The Moray eco-village of The Park, Findhorn, is preparing for its part in the next stage of a £3.5 million green energy research project which attempts to synchronise the demand for energy within the village to the availability of locally-generated electricity on a community scale.
The ORIGIN research project, led by Dr Edward Owens of the Institute of Infrastructure and Environment at Heriot-Watt University, is being piloted over three years in eco-villages in Portugal, Italy and The Park, Findhorn in Moray, Scotland.
The innovative scheme enables the matching of energy generated within the community from wind turbines, solar panels, biomass district heating and heat pumps, with the energy requirements of public buildings, community homes and businesses.
Dr Owens said:
“We’ve spent the last year designing and installing a bespoke energy monitoring and actuation system in the community buildings and private residences in Findhorn as well as the two European communities involved in the project.
Now that the systems are in place we can monitor the real time energy demand of the communities and finalise the development of the energy orchestration algorithm that forms the core of the ORIGIN system.”
Dr Owens said that now the systems are in place we can monitor the real time energy demand of the communities and finalise the development of the energy orchestration algorithm that forms the core of the ORIGIN system.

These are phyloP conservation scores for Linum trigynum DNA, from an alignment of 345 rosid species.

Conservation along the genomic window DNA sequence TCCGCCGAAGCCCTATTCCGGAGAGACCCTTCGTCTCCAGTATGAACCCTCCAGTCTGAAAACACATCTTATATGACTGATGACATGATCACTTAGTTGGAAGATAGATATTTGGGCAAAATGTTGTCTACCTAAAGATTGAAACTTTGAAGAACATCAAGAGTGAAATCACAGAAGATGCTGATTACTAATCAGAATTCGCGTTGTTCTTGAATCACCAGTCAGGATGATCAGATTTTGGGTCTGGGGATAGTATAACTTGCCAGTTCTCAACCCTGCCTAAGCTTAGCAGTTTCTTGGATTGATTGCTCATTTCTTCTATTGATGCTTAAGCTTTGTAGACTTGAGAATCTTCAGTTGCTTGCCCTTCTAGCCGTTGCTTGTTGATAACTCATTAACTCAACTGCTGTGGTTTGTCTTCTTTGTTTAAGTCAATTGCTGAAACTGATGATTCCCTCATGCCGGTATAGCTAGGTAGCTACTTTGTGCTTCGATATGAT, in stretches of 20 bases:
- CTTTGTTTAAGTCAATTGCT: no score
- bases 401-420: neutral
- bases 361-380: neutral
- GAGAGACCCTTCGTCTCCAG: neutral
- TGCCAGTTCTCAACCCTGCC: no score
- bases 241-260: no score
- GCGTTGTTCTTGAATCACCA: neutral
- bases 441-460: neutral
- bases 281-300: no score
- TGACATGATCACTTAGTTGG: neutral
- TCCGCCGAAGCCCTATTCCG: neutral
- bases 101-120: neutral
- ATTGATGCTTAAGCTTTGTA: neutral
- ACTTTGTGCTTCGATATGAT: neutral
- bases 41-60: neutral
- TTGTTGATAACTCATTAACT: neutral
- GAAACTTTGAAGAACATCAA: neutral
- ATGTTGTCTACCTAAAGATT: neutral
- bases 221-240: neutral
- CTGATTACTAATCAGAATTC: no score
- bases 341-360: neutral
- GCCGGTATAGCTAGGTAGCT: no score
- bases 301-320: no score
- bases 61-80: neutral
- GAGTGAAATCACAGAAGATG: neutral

“Groups of buildings are now connected via a smart energy hub and some of the buildings have been fitted with a series of energy controllers in each building which can be controlled remotely by the ORIGIN system.
“However the majority of the buildings will simply be sent information in the form of a ‘renewable energy forecast’ to enable the residents to make energy use decisions based on the current and future availability of the community’s own renewable energy generation.
“This means that they will use a greater proportion of the energy they generate from wind farms and solar panels within their community and minimise the need to import energy from the grid.
“Renewable electricity generation is notoriously intermittent in its availability and this technology should help communities and householders make more use of their own embedded generation.”
Michael Shaw, founding member of The Ecovillage Institute and resident Trustee, of the Findhorn Foundation, said:
“This innovative research project is helping put the Findhorn Foundation Community on the map as a centre of excellence for designing and building one of the most energy efficient and low-carbon village-scale environments in the country.”
Dr Owens is working with researchers from the University of Strathclyde, as well as Universities in Germany, Spain and Portugal to develop the community scale energy management system.